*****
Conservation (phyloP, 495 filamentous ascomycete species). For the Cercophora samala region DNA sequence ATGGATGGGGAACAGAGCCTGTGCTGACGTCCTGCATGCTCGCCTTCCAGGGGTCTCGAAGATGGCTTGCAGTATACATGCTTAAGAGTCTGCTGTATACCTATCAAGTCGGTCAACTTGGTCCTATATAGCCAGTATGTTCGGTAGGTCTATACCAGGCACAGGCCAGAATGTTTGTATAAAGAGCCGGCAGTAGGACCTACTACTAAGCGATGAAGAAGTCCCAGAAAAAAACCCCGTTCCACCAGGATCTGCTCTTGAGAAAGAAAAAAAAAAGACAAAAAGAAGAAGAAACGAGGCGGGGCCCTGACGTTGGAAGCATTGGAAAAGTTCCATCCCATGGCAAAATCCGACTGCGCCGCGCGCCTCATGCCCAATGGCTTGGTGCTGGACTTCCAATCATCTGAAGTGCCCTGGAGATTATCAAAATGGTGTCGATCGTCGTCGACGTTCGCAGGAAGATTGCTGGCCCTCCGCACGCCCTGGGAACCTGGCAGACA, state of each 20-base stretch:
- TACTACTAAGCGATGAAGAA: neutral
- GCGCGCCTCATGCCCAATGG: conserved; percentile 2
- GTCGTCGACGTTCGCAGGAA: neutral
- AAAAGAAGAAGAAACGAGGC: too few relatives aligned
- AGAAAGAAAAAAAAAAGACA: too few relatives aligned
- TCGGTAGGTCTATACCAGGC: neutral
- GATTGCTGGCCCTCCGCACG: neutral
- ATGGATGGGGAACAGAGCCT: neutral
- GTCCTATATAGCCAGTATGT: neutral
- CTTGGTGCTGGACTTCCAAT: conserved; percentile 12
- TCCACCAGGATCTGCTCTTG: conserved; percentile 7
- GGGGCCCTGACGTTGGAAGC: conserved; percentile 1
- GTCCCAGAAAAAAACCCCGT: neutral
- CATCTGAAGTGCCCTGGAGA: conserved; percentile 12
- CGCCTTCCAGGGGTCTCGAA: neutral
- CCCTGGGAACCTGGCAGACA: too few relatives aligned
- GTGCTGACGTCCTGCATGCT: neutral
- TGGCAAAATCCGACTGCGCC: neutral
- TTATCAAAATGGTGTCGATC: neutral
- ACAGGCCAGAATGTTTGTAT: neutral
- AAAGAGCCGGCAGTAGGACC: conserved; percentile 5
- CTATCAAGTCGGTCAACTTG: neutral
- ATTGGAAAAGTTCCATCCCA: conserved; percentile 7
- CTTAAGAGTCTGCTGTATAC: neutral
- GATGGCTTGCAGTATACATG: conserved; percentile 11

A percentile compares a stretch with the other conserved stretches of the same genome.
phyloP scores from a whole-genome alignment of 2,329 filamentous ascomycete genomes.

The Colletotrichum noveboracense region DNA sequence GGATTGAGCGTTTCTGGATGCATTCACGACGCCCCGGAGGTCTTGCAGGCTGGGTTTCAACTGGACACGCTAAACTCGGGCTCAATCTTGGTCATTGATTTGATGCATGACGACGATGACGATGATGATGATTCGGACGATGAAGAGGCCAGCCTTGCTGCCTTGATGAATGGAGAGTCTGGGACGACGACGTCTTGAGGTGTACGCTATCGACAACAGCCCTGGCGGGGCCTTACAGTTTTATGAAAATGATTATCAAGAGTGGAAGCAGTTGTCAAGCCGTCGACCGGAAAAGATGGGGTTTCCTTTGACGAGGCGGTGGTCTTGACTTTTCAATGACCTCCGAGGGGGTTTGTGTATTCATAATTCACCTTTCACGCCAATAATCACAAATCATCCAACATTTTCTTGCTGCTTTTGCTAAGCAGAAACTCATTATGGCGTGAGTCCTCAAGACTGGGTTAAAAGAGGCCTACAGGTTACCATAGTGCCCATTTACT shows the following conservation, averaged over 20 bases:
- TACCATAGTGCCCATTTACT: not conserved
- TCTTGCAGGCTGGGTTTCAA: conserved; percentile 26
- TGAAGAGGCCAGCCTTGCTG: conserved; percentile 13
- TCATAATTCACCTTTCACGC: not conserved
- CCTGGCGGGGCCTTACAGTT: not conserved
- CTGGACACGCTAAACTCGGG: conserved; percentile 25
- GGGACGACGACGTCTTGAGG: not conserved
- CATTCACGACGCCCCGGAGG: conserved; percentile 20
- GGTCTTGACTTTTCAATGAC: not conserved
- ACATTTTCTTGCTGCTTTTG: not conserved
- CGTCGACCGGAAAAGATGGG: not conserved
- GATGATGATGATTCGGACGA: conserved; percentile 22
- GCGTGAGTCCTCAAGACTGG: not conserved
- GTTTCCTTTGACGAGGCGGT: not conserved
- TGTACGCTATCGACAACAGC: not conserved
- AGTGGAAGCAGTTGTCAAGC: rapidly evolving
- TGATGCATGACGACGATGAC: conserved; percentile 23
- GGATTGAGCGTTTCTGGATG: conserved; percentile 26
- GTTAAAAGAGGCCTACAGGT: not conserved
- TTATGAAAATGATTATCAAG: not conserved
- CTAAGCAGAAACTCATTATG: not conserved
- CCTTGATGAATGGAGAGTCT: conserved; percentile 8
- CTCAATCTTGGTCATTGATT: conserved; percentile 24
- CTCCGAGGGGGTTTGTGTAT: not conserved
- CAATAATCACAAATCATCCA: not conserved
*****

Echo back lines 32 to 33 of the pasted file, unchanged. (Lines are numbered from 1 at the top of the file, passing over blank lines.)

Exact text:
- TGAAGAGGCCAGCCTTGCTG: conserved; percentile 13
- TCATAATTCACCTTTCACGC: not conserved